Path to Chiefs: Signed a three-year/$48 million contract in 2018 free agency.

Contract: Signed on a one-year deal with a salary cap hit of $9 million in 2020. Watkins can earn up to $16 million total if he meets all his incentives for 2020. Watkins is a free agent after the season.

Player Summary: Watkins loved the Chiefs and Andy Reid so much he took a straight-up $7 million pay cut in 2020, and potentially a full $7 million pay cut (if he doesn’t hit his incentives), to stay with the Chiefs in 2020. There was no conceivable wide receiver the Chiefs could have brought in to be as good or better than Watkins in 2020, so Watkins coming back is a big deal to this offense. Injuries have been a problem for Sammy his entire career, but if he can stay relatively healthy he will be a huge boon to the Chiefs offense.

Demarcus Robinson, #11

Drafted: 2016 Draft, 4:126 by the Kansas City Chiefs.

Path to Chiefs: Drafted by Chiefs.

Contract: Signed on a one-year deal with a salary cap hit of $1.048 million in 2020. Robinson is a free agent after the season.

Player Summary: Robinson’s market was not as strong as many believed it would be and the Chiefs are the beneficiary. For the low price of only $1 million, the Chiefs got Robinson back, which is overall good news. In a year where continuity is king, getting Robinson back is not a bad thing by any means.

Mecole Hardman, #17

Drafted: 2019 Draft, 2:63 by the Kansas City Chiefs.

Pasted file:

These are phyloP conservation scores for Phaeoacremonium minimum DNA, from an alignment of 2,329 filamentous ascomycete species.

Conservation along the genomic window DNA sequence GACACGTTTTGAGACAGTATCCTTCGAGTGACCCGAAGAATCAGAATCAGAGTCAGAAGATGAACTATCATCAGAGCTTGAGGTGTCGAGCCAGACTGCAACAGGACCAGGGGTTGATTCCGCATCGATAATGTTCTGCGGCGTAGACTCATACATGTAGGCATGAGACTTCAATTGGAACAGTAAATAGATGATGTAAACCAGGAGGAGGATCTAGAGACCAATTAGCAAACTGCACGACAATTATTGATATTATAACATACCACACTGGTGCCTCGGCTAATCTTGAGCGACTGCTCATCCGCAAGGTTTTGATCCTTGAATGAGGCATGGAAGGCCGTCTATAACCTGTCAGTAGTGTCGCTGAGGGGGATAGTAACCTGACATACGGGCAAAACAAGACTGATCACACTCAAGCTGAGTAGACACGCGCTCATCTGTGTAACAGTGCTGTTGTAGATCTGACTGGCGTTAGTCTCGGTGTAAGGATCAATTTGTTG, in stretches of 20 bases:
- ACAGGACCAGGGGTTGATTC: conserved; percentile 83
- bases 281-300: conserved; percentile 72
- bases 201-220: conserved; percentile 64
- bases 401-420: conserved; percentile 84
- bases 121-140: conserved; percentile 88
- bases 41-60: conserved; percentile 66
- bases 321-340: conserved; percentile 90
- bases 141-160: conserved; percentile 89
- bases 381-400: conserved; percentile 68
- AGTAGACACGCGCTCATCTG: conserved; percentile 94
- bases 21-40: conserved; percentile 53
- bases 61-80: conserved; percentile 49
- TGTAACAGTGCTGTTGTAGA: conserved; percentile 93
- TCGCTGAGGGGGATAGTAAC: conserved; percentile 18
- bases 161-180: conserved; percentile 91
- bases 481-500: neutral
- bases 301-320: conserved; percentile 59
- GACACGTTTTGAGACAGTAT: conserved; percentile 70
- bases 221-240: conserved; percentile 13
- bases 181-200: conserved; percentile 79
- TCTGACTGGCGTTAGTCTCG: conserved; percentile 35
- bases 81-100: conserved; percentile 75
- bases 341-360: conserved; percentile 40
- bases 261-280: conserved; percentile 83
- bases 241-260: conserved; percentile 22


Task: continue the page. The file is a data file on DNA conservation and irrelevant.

Path to Chiefs: Drafted by Chiefs.

Contract: Second year of a four-year/$5 million rookie contract with a salary cap hit of $1.135 million in 2020.

Player Summary: Hardman is entering year two with the Chiefs to a lot of buzz, but the jury is still out on whether he will be featured more in 2020 or not. The talent is there, as Hardman is one of the fastest guys in the league and has great acceleration to pair with it, but for some reason, he is having trouble seeing the field early in his career. It’s up in the air whether Hardman will earn more playing time as 2020 goes on and it’s something to follow.

Byron Pringle, #13

Drafted: Signed as an Undrafted Free Agent in 2018 by the Kansas City Chiefs.

Path to Chiefs: Signed as Undrafted Free Agent by Chiefs.

Contract: Third year of a three-year/$1.51 million UDFA contract with a salary cap hit of $675k in 2020. Pringle is a free agent after the season.

Player Summary: The undrafted free agent out of Kansas State has a lot of potential. Pringle has shown this potential in a few preseasons recently. With this stacked receiving corps, however, it is hard seeing a world where Pringle gets meaningful snaps unless there are injuries in front of him. If there are injuries though, Pringle is possibly the best fifth wide receiver in the league, so the Chiefs are in good hands.

Marcus Kemp, #19

Drafted: Signed as an Undrafted Free Agent in 2017 by the Kansas City Chiefs.

Path to Chiefs: Signed as Undrafted Free Agent by Chiefs. Re-signed with Chiefs on August 19, 2020.

Contract: Signed on a one-year deal with a salary cap hit of $675k in 2020. Kemp is a free agent after the season.

Player Summary: Kemp making the final roster is somewhat of a surprise, as his knee injury last year was very nasty and he was not brought back until training camp was fully underway. Kemp is a great special teamer and fine depth piece at wide receiver, so he’s a good role player for the Chiefs.

TIGHT END

Travis Kelce, #87

Drafted: 2013 Draft, 3:63 by the Kansas City Chiefs.

Path to Chiefs: Drafted by Chiefs.

Contract: First year of a six-year/$77.47 million contract with a salary cap hit of $11.2 million in 2020.